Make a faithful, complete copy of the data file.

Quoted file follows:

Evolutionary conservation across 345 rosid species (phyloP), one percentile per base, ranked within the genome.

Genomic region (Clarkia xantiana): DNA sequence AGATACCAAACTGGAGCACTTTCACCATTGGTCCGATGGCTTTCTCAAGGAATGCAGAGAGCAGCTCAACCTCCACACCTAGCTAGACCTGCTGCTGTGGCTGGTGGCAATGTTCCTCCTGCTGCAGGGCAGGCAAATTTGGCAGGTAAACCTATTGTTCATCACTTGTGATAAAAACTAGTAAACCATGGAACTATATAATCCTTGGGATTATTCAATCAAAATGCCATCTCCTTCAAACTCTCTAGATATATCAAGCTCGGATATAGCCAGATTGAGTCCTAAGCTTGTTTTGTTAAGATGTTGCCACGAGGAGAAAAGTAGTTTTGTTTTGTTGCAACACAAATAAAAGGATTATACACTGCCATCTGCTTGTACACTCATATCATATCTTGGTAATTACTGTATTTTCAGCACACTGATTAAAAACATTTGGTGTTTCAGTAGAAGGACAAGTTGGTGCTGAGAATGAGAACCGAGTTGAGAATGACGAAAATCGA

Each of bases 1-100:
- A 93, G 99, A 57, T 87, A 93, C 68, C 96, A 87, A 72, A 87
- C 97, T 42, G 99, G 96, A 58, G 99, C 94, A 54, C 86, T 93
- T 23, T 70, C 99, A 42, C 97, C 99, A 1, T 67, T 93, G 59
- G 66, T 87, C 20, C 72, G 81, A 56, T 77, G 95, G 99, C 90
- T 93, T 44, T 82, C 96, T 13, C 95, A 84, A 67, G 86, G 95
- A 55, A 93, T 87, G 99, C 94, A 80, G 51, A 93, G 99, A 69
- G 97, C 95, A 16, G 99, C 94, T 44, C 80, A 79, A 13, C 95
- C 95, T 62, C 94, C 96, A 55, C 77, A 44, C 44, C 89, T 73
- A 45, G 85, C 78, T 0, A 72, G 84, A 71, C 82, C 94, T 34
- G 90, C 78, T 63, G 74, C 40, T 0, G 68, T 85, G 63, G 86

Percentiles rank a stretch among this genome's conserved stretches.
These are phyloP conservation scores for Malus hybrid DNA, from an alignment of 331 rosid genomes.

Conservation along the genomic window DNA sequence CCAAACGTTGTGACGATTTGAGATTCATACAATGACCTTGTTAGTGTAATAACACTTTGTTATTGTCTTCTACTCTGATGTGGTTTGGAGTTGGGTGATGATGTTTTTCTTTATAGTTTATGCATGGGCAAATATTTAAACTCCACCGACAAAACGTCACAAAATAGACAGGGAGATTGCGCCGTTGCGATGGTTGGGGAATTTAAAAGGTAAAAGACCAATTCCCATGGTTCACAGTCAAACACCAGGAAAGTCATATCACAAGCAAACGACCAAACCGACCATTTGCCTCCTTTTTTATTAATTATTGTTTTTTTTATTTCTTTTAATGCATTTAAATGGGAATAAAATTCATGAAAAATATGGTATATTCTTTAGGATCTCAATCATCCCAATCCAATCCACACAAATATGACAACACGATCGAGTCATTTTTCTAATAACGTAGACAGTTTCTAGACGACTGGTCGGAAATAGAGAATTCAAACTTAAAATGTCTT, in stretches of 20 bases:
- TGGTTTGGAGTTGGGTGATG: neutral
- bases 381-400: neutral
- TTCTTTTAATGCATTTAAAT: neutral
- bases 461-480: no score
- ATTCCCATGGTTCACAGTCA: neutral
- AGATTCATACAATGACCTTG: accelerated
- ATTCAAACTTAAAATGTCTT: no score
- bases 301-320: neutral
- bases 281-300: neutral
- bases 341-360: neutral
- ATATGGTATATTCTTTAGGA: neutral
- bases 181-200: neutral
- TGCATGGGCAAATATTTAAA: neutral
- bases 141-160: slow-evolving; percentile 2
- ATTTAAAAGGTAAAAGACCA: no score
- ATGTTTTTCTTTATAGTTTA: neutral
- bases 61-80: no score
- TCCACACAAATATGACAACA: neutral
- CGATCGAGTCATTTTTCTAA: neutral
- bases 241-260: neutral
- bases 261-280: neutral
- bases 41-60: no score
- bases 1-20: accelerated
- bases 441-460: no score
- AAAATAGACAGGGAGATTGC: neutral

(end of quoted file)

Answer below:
Evolutionary conservation across 345 rosid species (phyloP), one percentile per base, ranked within the genome.

Genomic region (Clarkia xantiana): DNA sequence AGATACCAAACTGGAGCACTTTCACCATTGGTCCGATGGCTTTCTCAAGGAATGCAGAGAGCAGCTCAACCTCCACACCTAGCTAGACCTGCTGCTGTGGCTGGTGGCAATGTTCCTCCTGCTGCAGGGCAGGCAAATTTGGCAGGTAAACCTATTGTTCATCACTTGTGATAAAAACTAGTAAACCATGGAACTATATAATCCTTGGGATTATTCAATCAAAATGCCATCTCCTTCAAACTCTCTAGATATATCAAGCTCGGATATAGCCAGATTGAGTCCTAAGCTTGTTTTGTTAAGATGTTGCCACGAGGAGAAAAGTAGTTTTGTTTTGTTGCAACACAAATAAAAGGATTATACACTGCCATCTGCTTGTACACTCATATCATATCTTGGTAATTACTGTATTTTCAGCACACTGATTAAAAACATTTGGTGTTTCAGTAGAAGGACAAGTTGGTGCTGAGAATGAGAACCGAGTTGAGAATGACGAAAATCGA

Each of bases 1-100:
- A 93, G 99, A 57, T 87, A 93, C 68, C 96, A 87, A 72, A 87
- C 97, T 42, G 99, G 96, A 58, G 99, C 94, A 54, C 86, T 93
- T 23, T 70, C 99, A 42, C 97, C 99, A 1, T 67, T 93, G 59
- G 66, T 87, C 20, C 72, G 81, A 56, T 77, G 95, G 99, C 90
- T 93, T 44, T 82, C 96, T 13, C 95, A 84, A 67, G 86, G 95
- A 55, A 93, T 87, G 99, C 94, A 80, G 51, A 93, G 99, A 69
- G 97, C 95, A 16, G 99, C 94, T 44, C 80, A 79, A 13, C 95
- C 95, T 62, C 94, C 96, A 55, C 77, A 44, C 44, C 89, T 73
- A 45, G 85, C 78, T 0, A 72, G 84, A 71, C 82, C 94, T 34
- G 90, C 78, T 63, G 74, C 40, T 0, G 68, T 85, G 63, G 86

Percentiles rank a stretch among this genome's conserved stretches.
These are phyloP conservation scores for Malus hybrid DNA, from an alignment of 331 rosid genomes.

Conservation along the genomic window DNA sequence CCAAACGTTGTGACGATTTGAGATTCATACAATGACCTTGTTAGTGTAATAACACTTTGTTATTGTCTTCTACTCTGATGTGGTTTGGAGTTGGGTGATGATGTTTTTCTTTATAGTTTATGCATGGGCAAATATTTAAACTCCACCGACAAAACGTCACAAAATAGACAGGGAGATTGCGCCGTTGCGATGGTTGGGGAATTTAAAAGGTAAAAGACCAATTCCCATGGTTCACAGTCAAACACCAGGAAAGTCATATCACAAGCAAACGACCAAACCGACCATTTGCCTCCTTTTTTATTAATTATTGTTTTTTTTATTTCTTTTAATGCATTTAAATGGGAATAAAATTCATGAAAAATATGGTATATTCTTTAGGATCTCAATCATCCCAATCCAATCCACACAAATATGACAACACGATCGAGTCATTTTTCTAATAACGTAGACAGTTTCTAGACGACTGGTCGGAAATAGAGAATTCAAACTTAAAATGTCTT, in stretches of 20 bases:
- TGGTTTGGAGTTGGGTGATG: neutral
- bases 381-400: neutral
- TTCTTTTAATGCATTTAAAT: neutral
- bases 461-480: no score
- ATTCCCATGGTTCACAGTCA: neutral
- AGATTCATACAATGACCTTG: accelerated
- ATTCAAACTTAAAATGTCTT: no score
- bases 301-320: neutral
- bases 281-300: neutral
- bases 341-360: neutral
- ATATGGTATATTCTTTAGGA: neutral
- bases 181-200: neutral
- TGCATGGGCAAATATTTAAA: neutral
- bases 141-160: slow-evolving; percentile 2
- ATTTAAAAGGTAAAAGACCA: no score
- ATGTTTTTCTTTATAGTTTA: neutral
- bases 61-80: no score
- TCCACACAAATATGACAACA: neutral
- CGATCGAGTCATTTTTCTAA: neutral
- bases 241-260: neutral
- bases 261-280: neutral
- bases 41-60: no score
- bases 1-20: accelerated
- bases 441-460: no score
- AAAATAGACAGGGAGATTGC: neutral